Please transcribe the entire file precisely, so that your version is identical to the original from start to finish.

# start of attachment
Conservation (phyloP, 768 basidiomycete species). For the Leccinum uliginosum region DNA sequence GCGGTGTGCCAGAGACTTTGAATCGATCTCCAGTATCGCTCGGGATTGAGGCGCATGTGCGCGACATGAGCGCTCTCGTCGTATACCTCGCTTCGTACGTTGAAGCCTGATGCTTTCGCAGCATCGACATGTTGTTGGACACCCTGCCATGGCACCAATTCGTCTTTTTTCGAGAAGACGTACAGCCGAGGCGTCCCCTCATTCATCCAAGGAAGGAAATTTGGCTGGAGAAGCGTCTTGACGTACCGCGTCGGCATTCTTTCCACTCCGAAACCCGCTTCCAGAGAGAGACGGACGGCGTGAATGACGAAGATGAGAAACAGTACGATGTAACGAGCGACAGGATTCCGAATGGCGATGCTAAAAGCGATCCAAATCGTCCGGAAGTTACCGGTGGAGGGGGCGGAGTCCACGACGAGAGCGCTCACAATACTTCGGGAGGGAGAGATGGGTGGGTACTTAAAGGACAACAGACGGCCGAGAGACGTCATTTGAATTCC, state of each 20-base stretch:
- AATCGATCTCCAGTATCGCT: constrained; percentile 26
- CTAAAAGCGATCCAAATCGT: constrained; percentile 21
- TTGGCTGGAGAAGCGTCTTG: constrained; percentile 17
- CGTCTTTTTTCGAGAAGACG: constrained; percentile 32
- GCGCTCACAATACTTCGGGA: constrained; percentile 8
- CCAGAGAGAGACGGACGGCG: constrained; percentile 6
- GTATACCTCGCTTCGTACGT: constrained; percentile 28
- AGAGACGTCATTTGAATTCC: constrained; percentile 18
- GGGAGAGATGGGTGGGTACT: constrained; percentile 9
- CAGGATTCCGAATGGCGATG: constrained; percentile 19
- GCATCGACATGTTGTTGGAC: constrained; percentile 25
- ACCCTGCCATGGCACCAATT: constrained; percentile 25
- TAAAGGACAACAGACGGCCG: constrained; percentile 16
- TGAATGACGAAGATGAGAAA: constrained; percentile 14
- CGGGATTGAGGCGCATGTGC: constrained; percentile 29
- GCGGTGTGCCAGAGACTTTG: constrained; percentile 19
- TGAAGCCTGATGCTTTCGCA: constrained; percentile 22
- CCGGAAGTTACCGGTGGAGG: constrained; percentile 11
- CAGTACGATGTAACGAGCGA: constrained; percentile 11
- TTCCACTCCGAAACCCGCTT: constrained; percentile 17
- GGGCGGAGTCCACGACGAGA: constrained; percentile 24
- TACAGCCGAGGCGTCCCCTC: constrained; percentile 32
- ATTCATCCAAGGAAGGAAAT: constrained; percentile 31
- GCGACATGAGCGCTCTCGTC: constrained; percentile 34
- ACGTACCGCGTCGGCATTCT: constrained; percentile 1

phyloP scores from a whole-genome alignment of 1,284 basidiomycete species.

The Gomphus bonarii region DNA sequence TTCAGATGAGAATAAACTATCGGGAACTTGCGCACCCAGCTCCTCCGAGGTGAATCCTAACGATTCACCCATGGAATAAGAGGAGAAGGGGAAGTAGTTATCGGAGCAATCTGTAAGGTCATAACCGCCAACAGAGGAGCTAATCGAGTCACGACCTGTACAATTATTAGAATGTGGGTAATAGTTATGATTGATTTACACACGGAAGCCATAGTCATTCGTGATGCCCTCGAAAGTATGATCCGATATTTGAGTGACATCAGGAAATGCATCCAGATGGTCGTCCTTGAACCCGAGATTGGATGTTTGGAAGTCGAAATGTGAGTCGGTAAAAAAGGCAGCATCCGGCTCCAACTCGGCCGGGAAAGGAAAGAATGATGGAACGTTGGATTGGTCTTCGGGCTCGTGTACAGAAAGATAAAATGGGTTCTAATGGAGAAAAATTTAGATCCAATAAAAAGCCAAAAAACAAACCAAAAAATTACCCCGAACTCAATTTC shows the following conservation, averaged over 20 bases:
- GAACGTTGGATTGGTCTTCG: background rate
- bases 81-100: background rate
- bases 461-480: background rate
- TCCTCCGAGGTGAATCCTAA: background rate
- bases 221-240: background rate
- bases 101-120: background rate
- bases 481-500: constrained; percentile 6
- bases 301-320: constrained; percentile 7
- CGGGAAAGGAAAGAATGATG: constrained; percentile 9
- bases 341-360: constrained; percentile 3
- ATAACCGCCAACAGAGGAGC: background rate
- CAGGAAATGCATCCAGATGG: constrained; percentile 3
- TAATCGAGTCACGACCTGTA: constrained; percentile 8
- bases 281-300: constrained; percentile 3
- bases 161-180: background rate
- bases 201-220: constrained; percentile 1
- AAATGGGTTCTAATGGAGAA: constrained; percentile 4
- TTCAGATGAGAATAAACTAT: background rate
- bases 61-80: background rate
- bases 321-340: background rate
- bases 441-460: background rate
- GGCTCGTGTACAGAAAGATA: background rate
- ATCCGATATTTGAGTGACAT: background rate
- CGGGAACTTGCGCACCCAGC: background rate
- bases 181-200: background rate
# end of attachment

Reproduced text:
Conservation (phyloP, 768 basidiomycete species). For the Leccinum uliginosum region DNA sequence GCGGTGTGCCAGAGACTTTGAATCGATCTCCAGTATCGCTCGGGATTGAGGCGCATGTGCGCGACATGAGCGCTCTCGTCGTATACCTCGCTTCGTACGTTGAAGCCTGATGCTTTCGCAGCATCGACATGTTGTTGGACACCCTGCCATGGCACCAATTCGTCTTTTTTCGAGAAGACGTACAGCCGAGGCGTCCCCTCATTCATCCAAGGAAGGAAATTTGGCTGGAGAAGCGTCTTGACGTACCGCGTCGGCATTCTTTCCACTCCGAAACCCGCTTCCAGAGAGAGACGGACGGCGTGAATGACGAAGATGAGAAACAGTACGATGTAACGAGCGACAGGATTCCGAATGGCGATGCTAAAAGCGATCCAAATCGTCCGGAAGTTACCGGTGGAGGGGGCGGAGTCCACGACGAGAGCGCTCACAATACTTCGGGAGGGAGAGATGGGTGGGTACTTAAAGGACAACAGACGGCCGAGAGACGTCATTTGAATTCC, state of each 20-base stretch:
- AATCGATCTCCAGTATCGCT: constrained; percentile 26
- CTAAAAGCGATCCAAATCGT: constrained; percentile 21
- TTGGCTGGAGAAGCGTCTTG: constrained; percentile 17
- CGTCTTTTTTCGAGAAGACG: constrained; percentile 32
- GCGCTCACAATACTTCGGGA: constrained; percentile 8
- CCAGAGAGAGACGGACGGCG: constrained; percentile 6
- GTATACCTCGCTTCGTACGT: constrained; percentile 28
- AGAGACGTCATTTGAATTCC: constrained; percentile 18
- GGGAGAGATGGGTGGGTACT: constrained; percentile 9
- CAGGATTCCGAATGGCGATG: constrained; percentile 19
- GCATCGACATGTTGTTGGAC: constrained; percentile 25
- ACCCTGCCATGGCACCAATT: constrained; percentile 25
- TAAAGGACAACAGACGGCCG: constrained; percentile 16
- TGAATGACGAAGATGAGAAA: constrained; percentile 14
- CGGGATTGAGGCGCATGTGC: constrained; percentile 29
- GCGGTGTGCCAGAGACTTTG: constrained; percentile 19
- TGAAGCCTGATGCTTTCGCA: constrained; percentile 22
- CCGGAAGTTACCGGTGGAGG: constrained; percentile 11
- CAGTACGATGTAACGAGCGA: constrained; percentile 11
- TTCCACTCCGAAACCCGCTT: constrained; percentile 17
- GGGCGGAGTCCACGACGAGA: constrained; percentile 24
- TACAGCCGAGGCGTCCCCTC: constrained; percentile 32
- ATTCATCCAAGGAAGGAAAT: constrained; percentile 31
- GCGACATGAGCGCTCTCGTC: constrained; percentile 34
- ACGTACCGCGTCGGCATTCT: constrained; percentile 1

phyloP scores from a whole-genome alignment of 1,284 basidiomycete species.

The Gomphus bonarii region DNA sequence TTCAGATGAGAATAAACTATCGGGAACTTGCGCACCCAGCTCCTCCGAGGTGAATCCTAACGATTCACCCATGGAATAAGAGGAGAAGGGGAAGTAGTTATCGGAGCAATCTGTAAGGTCATAACCGCCAACAGAGGAGCTAATCGAGTCACGACCTGTACAATTATTAGAATGTGGGTAATAGTTATGATTGATTTACACACGGAAGCCATAGTCATTCGTGATGCCCTCGAAAGTATGATCCGATATTTGAGTGACATCAGGAAATGCATCCAGATGGTCGTCCTTGAACCCGAGATTGGATGTTTGGAAGTCGAAATGTGAGTCGGTAAAAAAGGCAGCATCCGGCTCCAACTCGGCCGGGAAAGGAAAGAATGATGGAACGTTGGATTGGTCTTCGGGCTCGTGTACAGAAAGATAAAATGGGTTCTAATGGAGAAAAATTTAGATCCAATAAAAAGCCAAAAAACAAACCAAAAAATTACCCCGAACTCAATTTC shows the following conservation, averaged over 20 bases:
- GAACGTTGGATTGGTCTTCG: background rate
- bases 81-100: background rate
- bases 461-480: background rate
- TCCTCCGAGGTGAATCCTAA: background rate
- bases 221-240: background rate
- bases 101-120: background rate
- bases 481-500: constrained; percentile 6
- bases 301-320: constrained; percentile 7
- CGGGAAAGGAAAGAATGATG: constrained; percentile 9
- bases 341-360: constrained; percentile 3
- ATAACCGCCAACAGAGGAGC: background rate
- CAGGAAATGCATCCAGATGG: constrained; percentile 3
- TAATCGAGTCACGACCTGTA: constrained; percentile 8
- bases 281-300: constrained; percentile 3
- bases 161-180: background rate
- bases 201-220: constrained; percentile 1
- AAATGGGTTCTAATGGAGAA: constrained; percentile 4
- TTCAGATGAGAATAAACTAT: background rate
- bases 61-80: background rate
- bases 321-340: background rate
- bases 441-460: background rate
- GGCTCGTGTACAGAAAGATA: background rate
- ATCCGATATTTGAGTGACAT: background rate
- CGGGAACTTGCGCACCCAGC: background rate
- bases 181-200: background rate